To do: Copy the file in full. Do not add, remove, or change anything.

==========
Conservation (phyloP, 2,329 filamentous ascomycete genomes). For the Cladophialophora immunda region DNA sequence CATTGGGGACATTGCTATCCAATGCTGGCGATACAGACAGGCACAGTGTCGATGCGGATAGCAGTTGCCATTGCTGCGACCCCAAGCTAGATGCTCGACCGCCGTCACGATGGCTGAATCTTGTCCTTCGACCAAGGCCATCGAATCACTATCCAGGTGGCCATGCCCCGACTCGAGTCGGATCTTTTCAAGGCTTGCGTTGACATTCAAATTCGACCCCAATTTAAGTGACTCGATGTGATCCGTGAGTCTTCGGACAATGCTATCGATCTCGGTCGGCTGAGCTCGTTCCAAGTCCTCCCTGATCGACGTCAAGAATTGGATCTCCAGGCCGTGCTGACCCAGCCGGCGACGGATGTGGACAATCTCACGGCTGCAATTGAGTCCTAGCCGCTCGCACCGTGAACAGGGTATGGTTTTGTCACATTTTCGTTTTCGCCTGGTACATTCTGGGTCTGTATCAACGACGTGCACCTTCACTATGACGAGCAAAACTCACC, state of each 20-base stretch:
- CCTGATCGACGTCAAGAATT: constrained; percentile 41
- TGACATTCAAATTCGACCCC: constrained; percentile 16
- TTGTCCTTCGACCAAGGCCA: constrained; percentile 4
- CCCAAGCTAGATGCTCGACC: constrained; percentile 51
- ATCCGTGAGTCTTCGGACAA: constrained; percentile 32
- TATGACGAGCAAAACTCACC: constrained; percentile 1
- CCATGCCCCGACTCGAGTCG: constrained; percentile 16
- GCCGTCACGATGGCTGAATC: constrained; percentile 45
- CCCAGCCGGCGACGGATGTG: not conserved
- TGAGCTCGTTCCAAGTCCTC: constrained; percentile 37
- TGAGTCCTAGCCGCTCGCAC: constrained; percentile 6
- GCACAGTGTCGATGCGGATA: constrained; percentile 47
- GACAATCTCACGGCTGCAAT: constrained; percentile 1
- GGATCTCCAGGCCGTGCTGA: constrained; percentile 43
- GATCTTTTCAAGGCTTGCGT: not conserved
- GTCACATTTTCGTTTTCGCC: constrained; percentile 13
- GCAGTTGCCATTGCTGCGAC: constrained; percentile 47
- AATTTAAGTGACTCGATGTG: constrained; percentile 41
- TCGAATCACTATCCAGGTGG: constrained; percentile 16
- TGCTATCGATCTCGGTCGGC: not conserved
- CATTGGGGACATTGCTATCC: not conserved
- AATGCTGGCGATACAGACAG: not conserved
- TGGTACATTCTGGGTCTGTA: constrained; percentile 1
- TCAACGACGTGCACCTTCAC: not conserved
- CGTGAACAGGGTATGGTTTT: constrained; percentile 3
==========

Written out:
Conservation (phyloP, 2,329 filamentous ascomycete genomes). For the Cladophialophora immunda region DNA sequence CATTGGGGACATTGCTATCCAATGCTGGCGATACAGACAGGCACAGTGTCGATGCGGATAGCAGTTGCCATTGCTGCGACCCCAAGCTAGATGCTCGACCGCCGTCACGATGGCTGAATCTTGTCCTTCGACCAAGGCCATCGAATCACTATCCAGGTGGCCATGCCCCGACTCGAGTCGGATCTTTTCAAGGCTTGCGTTGACATTCAAATTCGACCCCAATTTAAGTGACTCGATGTGATCCGTGAGTCTTCGGACAATGCTATCGATCTCGGTCGGCTGAGCTCGTTCCAAGTCCTCCCTGATCGACGTCAAGAATTGGATCTCCAGGCCGTGCTGACCCAGCCGGCGACGGATGTGGACAATCTCACGGCTGCAATTGAGTCCTAGCCGCTCGCACCGTGAACAGGGTATGGTTTTGTCACATTTTCGTTTTCGCCTGGTACATTCTGGGTCTGTATCAACGACGTGCACCTTCACTATGACGAGCAAAACTCACC, state of each 20-base stretch:
- CCTGATCGACGTCAAGAATT: constrained; percentile 41
- TGACATTCAAATTCGACCCC: constrained; percentile 16
- TTGTCCTTCGACCAAGGCCA: constrained; percentile 4
- CCCAAGCTAGATGCTCGACC: constrained; percentile 51
- ATCCGTGAGTCTTCGGACAA: constrained; percentile 32
- TATGACGAGCAAAACTCACC: constrained; percentile 1
- CCATGCCCCGACTCGAGTCG: constrained; percentile 16
- GCCGTCACGATGGCTGAATC: constrained; percentile 45
- CCCAGCCGGCGACGGATGTG: not conserved
- TGAGCTCGTTCCAAGTCCTC: constrained; percentile 37
- TGAGTCCTAGCCGCTCGCAC: constrained; percentile 6
- GCACAGTGTCGATGCGGATA: constrained; percentile 47
- GACAATCTCACGGCTGCAAT: constrained; percentile 1
- GGATCTCCAGGCCGTGCTGA: constrained; percentile 43
- GATCTTTTCAAGGCTTGCGT: not conserved
- GTCACATTTTCGTTTTCGCC: constrained; percentile 13
- GCAGTTGCCATTGCTGCGAC: constrained; percentile 47
- AATTTAAGTGACTCGATGTG: constrained; percentile 41
- TCGAATCACTATCCAGGTGG: constrained; percentile 16
- TGCTATCGATCTCGGTCGGC: not conserved
- CATTGGGGACATTGCTATCC: not conserved
- AATGCTGGCGATACAGACAG: not conserved
- TGGTACATTCTGGGTCTGTA: constrained; percentile 1
- TCAACGACGTGCACCTTCAC: not conserved
- CGTGAACAGGGTATGGTTTT: constrained; percentile 3